Being Professional

Being Professional

My husband called me a professional last night, and no, we weren’t having the smexy times, lol.

EDITED: Okay, I decided after much stomach churning to delete most of the post because it wasn’t – ahem – professional. It was me, whining. And no one likes to listen to someone whine, do they?

Whee, I’m still learning!

But I do want to hear about what you consider being a professional means. Is it how you act? Is it what you do, how you dress? Does it make a difference WHAT you do as to how “professional” you are? Do you equate a college degree with a certain amount of professionalism?

For me, being a professional as a writer means more than just how many plays/books I’ve published or how much money I’ve made. It also means I need to be willing to listen to opinions on my work and to take what is helpful, and think hard about the rest before discarding anything. It means being open to learning.

This is also a philosophy I try my hardest to use in my Day Job, too. Because no one is perfect. (Which is why I finally edited the heck out of this post.)

What is your definition of a professional? I’d love to know, so please share, would you?


Until next time, be good to each other!

Of Theater Widows and Broken Legs

Of Theater Widows and Broken Legs

Sorry for my lack of posting. It’s been a bit of hell around here this week. Both good and bad, and don’t they always seem to go hand in hand?

Me and the Boot on vacation in Mammoth Lakes, California. August, 2011.

First off, I’m back in The Boot. Yes, that lovely fashion statement is once again a staple of my wardrobe. On Monday, I managed to step wrong and cause a hairline fracture just slightly off from the place I broke my fibula 18 months ago. When the pain didn’t go away immediately, I made an appointment with my bone doc – and back in the boot am I. For a minimum of two weeks, then we take another x-ray to see what’s what.

At least it’s not the four months like the last time.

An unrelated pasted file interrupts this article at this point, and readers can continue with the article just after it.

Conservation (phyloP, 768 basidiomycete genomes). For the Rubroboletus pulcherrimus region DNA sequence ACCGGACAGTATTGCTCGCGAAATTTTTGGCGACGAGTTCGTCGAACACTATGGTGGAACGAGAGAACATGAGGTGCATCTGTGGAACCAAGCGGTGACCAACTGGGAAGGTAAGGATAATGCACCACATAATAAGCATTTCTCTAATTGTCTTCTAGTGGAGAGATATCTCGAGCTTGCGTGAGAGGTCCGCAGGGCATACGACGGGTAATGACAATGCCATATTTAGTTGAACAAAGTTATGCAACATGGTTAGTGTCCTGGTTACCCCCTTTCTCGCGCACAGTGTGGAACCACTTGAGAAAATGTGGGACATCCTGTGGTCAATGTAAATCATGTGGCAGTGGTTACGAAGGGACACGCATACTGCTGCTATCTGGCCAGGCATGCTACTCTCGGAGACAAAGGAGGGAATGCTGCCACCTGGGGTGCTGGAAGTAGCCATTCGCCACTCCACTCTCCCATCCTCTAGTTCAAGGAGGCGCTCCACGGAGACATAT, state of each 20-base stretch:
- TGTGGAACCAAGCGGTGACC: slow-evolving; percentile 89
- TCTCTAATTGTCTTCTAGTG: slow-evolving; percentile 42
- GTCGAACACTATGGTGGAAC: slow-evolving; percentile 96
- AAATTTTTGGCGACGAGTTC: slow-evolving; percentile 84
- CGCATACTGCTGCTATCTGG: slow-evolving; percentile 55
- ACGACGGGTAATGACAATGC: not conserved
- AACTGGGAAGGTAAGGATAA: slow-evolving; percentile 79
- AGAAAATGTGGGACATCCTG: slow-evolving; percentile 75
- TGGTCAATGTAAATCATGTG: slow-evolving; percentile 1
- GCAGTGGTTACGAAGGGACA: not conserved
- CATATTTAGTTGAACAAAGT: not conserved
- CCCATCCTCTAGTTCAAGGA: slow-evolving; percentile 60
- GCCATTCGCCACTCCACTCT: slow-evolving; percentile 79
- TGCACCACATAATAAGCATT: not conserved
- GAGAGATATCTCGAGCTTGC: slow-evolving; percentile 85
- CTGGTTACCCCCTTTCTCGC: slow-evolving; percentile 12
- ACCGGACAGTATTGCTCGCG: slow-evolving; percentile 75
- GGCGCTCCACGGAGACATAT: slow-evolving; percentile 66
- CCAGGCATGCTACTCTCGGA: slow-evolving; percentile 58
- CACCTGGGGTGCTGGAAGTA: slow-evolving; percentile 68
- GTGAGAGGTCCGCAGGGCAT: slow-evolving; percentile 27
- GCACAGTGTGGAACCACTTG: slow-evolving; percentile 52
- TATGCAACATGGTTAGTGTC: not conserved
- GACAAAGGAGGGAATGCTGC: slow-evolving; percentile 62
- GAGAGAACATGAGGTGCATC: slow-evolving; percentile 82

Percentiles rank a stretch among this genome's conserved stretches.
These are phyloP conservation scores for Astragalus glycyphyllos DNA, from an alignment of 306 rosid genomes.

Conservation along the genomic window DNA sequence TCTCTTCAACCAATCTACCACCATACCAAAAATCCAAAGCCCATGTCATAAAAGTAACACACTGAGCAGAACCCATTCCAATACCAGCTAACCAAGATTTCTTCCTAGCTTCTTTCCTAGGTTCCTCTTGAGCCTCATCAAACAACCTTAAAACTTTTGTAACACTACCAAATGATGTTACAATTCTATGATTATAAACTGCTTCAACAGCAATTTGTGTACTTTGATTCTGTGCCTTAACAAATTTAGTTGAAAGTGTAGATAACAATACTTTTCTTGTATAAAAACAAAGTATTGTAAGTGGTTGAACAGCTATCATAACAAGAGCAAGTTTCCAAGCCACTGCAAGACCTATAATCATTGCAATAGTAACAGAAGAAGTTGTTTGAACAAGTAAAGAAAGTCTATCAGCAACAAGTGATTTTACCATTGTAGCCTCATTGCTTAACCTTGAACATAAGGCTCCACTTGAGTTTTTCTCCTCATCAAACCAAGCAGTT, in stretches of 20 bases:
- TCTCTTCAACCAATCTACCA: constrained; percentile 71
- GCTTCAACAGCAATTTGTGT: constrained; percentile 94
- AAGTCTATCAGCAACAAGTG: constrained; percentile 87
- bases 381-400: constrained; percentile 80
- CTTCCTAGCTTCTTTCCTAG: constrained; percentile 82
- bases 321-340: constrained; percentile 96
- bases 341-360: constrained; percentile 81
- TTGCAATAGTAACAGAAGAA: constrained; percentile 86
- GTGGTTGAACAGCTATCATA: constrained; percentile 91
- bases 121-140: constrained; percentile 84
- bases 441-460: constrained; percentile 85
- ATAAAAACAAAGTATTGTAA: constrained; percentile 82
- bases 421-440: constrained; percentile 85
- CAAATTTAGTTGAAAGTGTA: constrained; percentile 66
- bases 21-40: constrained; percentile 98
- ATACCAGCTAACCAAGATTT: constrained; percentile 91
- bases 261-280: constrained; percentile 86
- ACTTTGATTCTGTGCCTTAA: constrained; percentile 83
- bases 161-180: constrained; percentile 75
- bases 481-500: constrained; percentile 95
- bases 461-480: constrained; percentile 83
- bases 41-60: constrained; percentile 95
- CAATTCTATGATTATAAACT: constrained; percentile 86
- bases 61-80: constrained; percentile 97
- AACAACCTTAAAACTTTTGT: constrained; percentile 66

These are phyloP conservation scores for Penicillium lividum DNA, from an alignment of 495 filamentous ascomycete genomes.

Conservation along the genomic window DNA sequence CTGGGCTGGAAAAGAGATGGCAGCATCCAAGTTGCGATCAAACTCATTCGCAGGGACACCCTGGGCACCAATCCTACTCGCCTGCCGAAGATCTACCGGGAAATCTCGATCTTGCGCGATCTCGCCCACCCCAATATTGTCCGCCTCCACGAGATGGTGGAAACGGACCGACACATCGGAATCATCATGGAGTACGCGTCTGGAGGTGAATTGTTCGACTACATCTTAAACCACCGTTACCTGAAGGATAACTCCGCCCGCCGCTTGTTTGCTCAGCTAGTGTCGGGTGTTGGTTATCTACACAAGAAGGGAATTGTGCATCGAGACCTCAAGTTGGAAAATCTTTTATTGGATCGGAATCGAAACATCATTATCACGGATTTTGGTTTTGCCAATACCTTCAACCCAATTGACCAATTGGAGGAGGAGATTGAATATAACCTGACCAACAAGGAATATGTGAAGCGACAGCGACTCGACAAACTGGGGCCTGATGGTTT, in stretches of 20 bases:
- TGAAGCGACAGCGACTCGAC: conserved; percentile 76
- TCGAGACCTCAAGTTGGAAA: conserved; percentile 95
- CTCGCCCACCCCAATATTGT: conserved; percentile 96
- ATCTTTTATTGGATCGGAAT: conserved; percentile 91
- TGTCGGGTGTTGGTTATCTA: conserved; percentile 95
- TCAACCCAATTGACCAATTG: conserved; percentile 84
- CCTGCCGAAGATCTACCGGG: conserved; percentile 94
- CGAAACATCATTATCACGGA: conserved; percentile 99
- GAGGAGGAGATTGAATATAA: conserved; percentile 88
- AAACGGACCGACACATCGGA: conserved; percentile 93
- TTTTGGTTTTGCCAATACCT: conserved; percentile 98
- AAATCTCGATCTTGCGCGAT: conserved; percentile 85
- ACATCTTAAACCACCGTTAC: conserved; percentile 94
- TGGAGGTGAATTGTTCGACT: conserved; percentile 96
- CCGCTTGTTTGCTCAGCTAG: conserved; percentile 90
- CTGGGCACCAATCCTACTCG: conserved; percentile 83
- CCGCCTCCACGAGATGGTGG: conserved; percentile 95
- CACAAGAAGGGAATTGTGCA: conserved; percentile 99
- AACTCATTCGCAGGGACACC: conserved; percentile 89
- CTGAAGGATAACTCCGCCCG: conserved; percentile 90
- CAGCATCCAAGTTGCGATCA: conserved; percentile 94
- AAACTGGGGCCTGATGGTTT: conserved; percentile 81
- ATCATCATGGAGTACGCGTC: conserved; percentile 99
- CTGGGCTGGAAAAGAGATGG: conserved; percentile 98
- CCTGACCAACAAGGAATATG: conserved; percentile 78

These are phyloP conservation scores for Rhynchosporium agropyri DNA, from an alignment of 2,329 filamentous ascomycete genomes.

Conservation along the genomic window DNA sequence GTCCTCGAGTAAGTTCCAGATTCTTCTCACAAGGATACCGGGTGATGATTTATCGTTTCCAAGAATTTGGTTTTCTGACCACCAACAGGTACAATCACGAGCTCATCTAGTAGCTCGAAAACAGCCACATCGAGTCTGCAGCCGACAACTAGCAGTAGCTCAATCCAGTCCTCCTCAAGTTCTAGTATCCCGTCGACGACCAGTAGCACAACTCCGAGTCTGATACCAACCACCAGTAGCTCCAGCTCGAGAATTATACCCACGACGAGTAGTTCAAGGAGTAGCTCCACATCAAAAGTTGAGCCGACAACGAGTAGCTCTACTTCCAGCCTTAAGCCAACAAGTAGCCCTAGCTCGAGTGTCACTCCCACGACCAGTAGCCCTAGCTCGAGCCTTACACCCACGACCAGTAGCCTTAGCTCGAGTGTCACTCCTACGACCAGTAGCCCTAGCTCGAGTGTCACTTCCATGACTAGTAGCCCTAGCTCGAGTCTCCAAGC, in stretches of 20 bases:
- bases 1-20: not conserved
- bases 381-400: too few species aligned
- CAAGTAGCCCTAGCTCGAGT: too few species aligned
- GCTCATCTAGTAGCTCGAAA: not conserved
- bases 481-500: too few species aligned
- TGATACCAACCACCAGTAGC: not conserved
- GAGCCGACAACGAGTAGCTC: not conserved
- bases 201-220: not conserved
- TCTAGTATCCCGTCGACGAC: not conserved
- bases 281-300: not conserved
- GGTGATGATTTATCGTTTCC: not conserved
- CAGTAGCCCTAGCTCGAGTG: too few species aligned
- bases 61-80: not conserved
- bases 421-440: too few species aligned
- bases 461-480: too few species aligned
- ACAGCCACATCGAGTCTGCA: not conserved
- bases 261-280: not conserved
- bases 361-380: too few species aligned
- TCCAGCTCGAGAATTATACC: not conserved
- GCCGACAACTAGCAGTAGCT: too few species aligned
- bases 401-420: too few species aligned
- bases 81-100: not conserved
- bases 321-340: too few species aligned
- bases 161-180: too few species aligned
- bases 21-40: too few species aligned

Theater Widow

And in other good/bad news, my hubby has been hired in a theater production down in San Diego, starting early next week and running until the beginning of June. He’s excited (when I have more detail, I’ll share) and I’m so happy for him. But right now, past midnight, I’m miserable. I mean, I’m used to being the kind of Theater Widow where the hubby is gone for hours, not days. The type where I go to sleep by myself, but wake up next to him in the morning. So this is different.

Plus, right now, he’s off auditioning for other jobs that don’t even start until this one is

From L to R, Tim, Tom and Chet Ashworth. Mammoth, 2011

over; and they aren’t here in the L.A. area. Which means more being apart. Which totally sucks. Since I turned fifty – since my warranty broke, lol – we’ve grown so much closer. He’s been there with me through all the worry and adversity and we’ve come out the other side a lot stronger, together.

I’m not good at being alone, I find. I don’t eat well. I drink a little too much. I don’t write, which is a damned shame and something that I must fix. I feel very alone, which is silly since my two grown sons are just down the hall. But a part of me is missing, and I’m not at all happy about that. And he’s only been gone since Tuesday!

In the grand scheme of things, I’m slightly ashamed at my weakness. I mean, my husband isn’t serving in the military, half way around the world. He’s not in mortal danger every day. I know a lot of military wives, and I am in awe of how resilient they are. I suppose, if my husband had traveled a lot throughout our marriage, I too would be much more resilient and self-reliant and stiff-upper-lippy about it. But I’m not. Inside, I’m whiny and mopey and feeling very sorry for myself.

I probably need to make a plan for these long nights. First off, eat extremely healthy and have only one glass of wine. Second, write. Third, figure out Face Time. (I have skype but the hubby’s iPad has Face Time.) Otherwise, I will waste my time in front of the TV set, watching Project Runway or NCIS reruns or something like that, when I should be doing something much more productive, like getting this book finished. And the next one. (Because I can’t sell them if they’re not finished!)